In February and March 2023 Oren Shoesmith & Rabindranath X Bhose completed their SSW X Counterflows Residency supported by Creative Scotland’s Radical Care project. The residency offered artists time, space, funding and support to develop artists practices alongside their caregiving responsibilities. Rabi and Oren take us on a beautiful journey through their winter residency.
We applied to this residency together as partners, with a reciprocal caring relationship. In this relationship, the categories of care-giver and care-receiver flow and dissolve between us. We come from communities of crip and disabled caregiving, where we look after each other. The caregiver’s residency gave us space to exist in this way, as creative practitioners in a place of production and work. It wasn’t always easy, but there were times where we were able to crip the workshop, the studio and the residency timespace. From a two-minute commute to the ground-level studio, we entered a relaxed working environment with children, partners, and dogs milling in and out; care-work, family and studio folded together. Rest is an integral practice for us, and when we enter into a studio that holds space for this, we can bring about Dream Time where we find doorways into other ways of being.
During the residency, we found ourselves considering the interplay between care and disability: disabled people often make great carers and there isn’t a hard and fast line for us between the two. SSW thoughtfully facilitated us bringing along our cat Luna, prioritising inter-species care relations just as much as they would human ones. We particularly liked this line of our contract: “the artists may bring one (1) cat.” The caregivers residency for us may have equally been renamed ‘crip residency’ or ‘queer family residency’.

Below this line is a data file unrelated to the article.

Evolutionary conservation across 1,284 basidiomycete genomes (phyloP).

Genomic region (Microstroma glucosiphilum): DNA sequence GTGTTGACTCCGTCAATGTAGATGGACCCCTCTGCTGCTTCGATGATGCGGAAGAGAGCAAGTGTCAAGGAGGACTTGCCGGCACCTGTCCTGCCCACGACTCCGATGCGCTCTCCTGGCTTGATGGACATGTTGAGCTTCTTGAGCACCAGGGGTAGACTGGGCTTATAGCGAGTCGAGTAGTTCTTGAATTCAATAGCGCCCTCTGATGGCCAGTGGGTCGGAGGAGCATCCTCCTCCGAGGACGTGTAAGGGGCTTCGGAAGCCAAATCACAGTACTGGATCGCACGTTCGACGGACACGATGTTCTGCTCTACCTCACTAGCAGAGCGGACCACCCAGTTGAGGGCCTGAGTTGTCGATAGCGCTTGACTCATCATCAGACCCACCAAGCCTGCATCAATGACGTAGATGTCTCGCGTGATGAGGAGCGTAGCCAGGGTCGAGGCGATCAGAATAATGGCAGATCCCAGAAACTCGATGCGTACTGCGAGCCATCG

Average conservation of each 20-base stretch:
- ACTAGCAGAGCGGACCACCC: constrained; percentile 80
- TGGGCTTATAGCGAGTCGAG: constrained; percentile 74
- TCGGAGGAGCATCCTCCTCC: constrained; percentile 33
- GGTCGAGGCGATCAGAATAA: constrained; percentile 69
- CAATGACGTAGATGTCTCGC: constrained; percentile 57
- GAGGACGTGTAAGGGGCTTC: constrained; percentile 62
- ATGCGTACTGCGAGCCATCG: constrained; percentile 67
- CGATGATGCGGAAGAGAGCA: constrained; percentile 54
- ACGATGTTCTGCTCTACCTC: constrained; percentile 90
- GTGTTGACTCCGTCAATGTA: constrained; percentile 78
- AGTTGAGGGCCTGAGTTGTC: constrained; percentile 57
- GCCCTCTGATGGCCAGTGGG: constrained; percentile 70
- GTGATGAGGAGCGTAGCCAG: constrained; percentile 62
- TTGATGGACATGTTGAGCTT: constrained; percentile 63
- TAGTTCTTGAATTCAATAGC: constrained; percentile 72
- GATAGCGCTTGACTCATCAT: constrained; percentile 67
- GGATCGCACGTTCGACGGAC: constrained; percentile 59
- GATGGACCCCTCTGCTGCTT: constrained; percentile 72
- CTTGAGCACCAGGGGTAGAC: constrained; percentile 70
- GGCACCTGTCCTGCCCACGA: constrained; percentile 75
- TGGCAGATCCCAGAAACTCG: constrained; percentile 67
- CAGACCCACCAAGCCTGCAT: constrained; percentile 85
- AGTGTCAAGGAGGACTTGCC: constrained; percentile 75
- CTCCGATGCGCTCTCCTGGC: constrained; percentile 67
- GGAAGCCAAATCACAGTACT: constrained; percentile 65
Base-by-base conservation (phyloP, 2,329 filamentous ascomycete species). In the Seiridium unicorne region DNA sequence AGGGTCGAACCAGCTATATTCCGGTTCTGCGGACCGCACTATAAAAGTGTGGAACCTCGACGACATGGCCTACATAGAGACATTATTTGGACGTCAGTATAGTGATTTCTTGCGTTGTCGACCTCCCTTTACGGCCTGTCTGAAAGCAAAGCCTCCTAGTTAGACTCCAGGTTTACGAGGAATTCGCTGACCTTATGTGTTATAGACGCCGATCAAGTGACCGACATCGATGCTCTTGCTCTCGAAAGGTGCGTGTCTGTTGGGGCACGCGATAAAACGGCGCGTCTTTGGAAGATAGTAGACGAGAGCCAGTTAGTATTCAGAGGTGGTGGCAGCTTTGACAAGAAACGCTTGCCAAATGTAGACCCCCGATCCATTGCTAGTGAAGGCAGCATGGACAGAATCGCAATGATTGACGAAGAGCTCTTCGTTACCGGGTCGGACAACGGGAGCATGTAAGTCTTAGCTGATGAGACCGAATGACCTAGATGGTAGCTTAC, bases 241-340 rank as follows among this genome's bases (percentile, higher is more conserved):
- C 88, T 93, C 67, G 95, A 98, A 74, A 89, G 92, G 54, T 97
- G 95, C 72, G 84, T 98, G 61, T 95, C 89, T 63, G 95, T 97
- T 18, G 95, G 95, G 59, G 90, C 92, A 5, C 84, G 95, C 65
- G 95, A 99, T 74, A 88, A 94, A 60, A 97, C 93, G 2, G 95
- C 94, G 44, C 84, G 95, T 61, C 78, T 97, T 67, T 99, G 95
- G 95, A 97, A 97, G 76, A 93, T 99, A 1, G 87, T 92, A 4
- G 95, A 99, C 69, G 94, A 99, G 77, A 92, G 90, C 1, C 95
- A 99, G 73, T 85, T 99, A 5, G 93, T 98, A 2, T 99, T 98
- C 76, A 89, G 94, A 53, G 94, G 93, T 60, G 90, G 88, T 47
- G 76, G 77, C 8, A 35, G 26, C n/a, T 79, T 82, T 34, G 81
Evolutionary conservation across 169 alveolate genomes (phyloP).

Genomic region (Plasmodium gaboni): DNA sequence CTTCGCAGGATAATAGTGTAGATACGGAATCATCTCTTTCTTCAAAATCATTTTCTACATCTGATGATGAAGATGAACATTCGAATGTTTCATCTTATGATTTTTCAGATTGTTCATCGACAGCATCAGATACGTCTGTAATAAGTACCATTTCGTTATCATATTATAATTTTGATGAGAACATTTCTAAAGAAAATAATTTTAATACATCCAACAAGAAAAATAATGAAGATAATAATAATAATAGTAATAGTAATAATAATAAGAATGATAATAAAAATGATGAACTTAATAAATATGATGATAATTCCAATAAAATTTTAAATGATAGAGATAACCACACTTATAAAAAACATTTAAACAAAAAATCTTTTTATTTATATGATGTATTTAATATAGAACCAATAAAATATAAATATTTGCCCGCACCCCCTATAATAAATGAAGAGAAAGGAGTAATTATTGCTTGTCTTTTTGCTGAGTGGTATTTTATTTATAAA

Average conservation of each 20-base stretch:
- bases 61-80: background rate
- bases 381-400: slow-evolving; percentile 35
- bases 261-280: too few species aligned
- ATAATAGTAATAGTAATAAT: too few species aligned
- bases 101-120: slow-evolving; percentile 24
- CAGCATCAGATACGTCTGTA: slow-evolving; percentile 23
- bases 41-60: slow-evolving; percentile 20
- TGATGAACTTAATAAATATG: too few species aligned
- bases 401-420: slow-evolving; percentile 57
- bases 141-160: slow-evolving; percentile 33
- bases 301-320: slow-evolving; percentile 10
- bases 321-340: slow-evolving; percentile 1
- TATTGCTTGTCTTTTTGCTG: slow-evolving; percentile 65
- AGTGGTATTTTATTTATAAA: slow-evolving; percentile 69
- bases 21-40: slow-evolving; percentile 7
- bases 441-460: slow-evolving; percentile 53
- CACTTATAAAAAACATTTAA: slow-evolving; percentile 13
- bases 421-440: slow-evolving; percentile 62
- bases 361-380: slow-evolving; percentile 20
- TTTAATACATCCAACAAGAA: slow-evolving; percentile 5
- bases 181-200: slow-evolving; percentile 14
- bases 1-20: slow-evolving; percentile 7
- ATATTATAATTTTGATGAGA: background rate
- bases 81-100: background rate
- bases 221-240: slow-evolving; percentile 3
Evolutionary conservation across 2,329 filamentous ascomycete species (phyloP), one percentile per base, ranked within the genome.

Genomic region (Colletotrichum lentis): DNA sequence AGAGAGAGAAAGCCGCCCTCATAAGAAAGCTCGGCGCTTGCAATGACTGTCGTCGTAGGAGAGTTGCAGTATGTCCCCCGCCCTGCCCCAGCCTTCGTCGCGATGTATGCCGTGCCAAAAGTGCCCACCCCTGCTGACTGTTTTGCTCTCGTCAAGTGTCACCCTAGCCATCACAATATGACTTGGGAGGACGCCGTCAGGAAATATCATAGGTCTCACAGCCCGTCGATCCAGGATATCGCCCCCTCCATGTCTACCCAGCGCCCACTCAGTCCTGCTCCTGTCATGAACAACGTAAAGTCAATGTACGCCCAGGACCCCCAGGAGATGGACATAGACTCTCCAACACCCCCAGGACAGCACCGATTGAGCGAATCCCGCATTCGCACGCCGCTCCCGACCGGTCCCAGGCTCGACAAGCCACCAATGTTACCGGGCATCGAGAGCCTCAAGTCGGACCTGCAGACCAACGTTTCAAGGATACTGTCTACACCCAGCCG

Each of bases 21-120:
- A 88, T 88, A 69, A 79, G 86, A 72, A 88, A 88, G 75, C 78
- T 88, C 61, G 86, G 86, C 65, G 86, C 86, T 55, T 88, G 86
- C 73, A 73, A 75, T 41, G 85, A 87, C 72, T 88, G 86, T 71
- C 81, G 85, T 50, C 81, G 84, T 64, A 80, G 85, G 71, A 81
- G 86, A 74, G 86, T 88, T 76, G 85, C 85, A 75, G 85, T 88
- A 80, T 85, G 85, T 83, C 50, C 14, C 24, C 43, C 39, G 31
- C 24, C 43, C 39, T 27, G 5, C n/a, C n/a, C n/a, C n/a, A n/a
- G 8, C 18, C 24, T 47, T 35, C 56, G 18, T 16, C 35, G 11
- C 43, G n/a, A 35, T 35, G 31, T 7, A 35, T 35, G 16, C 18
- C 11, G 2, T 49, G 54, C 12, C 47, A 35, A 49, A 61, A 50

We experienced some reckoning throughout the residency, from natural causes and not-so natural ones. A big storm a few days into our time in Lumsden screamed through our windows all night, and in the morning we found it had wiped out the wifi in the studios for a couple of days due to a telephone pole falling: a reminder that we were at the mercy of the weather gods and there was no city infrastructure to mediate! We felt called to journey deeper into retreat. Rabi started working with sticks and Oren collected plaster casts from ancient chert in the nearby quarry. There was internal weather too: any personal or interpersonal conflict was amplified due to having no distractions – only the land to drive the point home if you went for a meditative walk. We also met with structural violence that is always lingering and sometimes comes down hard: we faced a brutal disability benefits tribunal and a gut-wrenching vigil for a murdered trans sibling during the month away.
After the storms had passed, we spent long times In the woods behind SSW. There is a mature birch and pine forest which we befriended on our walks. On the birch trees there are birch polypore mushrooms growing in abundance. These bracket fungi have a symbiotic relationship with the birch trees, sharing sustenance, resources, and medicine; fending off parasites and infection. It has been known since ancient times as a holistic healer with complex anti-viral, anti-fungal, anti-bacterial properties. We felt deep kinship with this coexistence. In capitalist modes of production where individualism is exalted, disabled care relations often look strange, unnerving and queer. Essential interdependent relationships can bring a maddening experience of closeness as well as opening up new horizons of mutually-sourced care. We haven’t been taught how to exist in this way and elder figures often emerge for us in non-human beings like mushrooms, plants and trees.
Our research centred around two figures from the tarot: the Hermit and the Hanged Man.